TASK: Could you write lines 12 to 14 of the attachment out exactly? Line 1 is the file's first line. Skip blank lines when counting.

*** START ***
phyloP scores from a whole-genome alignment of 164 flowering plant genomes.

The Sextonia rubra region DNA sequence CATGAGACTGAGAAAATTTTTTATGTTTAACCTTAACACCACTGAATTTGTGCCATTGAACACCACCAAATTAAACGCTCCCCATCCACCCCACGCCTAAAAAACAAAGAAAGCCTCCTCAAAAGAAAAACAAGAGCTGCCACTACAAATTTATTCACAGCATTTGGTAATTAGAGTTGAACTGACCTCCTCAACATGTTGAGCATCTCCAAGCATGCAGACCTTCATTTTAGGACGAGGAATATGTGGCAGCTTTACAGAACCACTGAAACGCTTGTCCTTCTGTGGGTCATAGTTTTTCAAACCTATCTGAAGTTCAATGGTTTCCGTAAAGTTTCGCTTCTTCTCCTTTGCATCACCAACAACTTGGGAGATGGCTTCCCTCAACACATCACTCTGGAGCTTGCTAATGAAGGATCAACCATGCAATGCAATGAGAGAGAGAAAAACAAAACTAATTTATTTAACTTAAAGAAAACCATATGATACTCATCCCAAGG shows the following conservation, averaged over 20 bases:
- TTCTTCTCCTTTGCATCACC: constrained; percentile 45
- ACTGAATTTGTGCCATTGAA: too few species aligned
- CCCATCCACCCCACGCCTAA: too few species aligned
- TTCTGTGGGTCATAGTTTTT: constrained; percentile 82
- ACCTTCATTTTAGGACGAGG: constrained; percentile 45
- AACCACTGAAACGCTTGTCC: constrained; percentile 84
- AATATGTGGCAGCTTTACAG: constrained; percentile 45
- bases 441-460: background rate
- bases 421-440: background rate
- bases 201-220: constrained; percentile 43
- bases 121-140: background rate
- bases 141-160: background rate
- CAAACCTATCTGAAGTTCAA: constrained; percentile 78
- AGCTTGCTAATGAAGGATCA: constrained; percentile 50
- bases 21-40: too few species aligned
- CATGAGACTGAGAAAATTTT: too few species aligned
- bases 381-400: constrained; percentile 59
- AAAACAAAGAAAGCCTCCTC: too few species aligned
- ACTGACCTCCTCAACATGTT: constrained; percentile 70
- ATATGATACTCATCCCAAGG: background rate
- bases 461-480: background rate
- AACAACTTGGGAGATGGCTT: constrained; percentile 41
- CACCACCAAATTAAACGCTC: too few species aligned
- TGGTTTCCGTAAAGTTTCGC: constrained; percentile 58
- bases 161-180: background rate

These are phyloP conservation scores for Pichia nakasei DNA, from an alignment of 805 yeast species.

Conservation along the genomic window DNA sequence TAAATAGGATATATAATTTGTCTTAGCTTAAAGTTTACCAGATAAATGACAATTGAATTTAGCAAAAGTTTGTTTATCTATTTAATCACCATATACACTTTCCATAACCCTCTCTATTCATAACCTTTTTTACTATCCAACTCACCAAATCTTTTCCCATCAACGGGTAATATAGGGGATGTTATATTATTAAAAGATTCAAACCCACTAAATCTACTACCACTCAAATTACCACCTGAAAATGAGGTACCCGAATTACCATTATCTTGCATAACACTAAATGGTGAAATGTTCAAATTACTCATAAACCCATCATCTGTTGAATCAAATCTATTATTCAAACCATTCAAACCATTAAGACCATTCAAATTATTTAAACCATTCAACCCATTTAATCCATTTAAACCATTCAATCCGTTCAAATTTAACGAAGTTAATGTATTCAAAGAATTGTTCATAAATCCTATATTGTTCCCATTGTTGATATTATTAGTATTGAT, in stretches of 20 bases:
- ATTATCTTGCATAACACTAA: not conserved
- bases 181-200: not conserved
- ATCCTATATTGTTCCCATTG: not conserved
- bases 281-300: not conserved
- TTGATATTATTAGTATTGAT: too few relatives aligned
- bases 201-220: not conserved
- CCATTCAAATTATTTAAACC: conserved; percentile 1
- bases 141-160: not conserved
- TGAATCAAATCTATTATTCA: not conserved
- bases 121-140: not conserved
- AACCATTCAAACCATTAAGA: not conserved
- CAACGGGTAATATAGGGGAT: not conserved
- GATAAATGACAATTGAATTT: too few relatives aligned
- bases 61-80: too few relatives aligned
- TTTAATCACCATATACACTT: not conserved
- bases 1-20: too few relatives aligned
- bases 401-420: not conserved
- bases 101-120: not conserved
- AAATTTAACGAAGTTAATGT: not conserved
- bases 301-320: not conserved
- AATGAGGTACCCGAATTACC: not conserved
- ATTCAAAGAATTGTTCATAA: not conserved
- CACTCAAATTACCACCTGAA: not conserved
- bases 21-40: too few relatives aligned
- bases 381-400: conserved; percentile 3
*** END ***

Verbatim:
- bases 201-220: constrained; percentile 43
- bases 121-140: background rate
- bases 141-160: background rate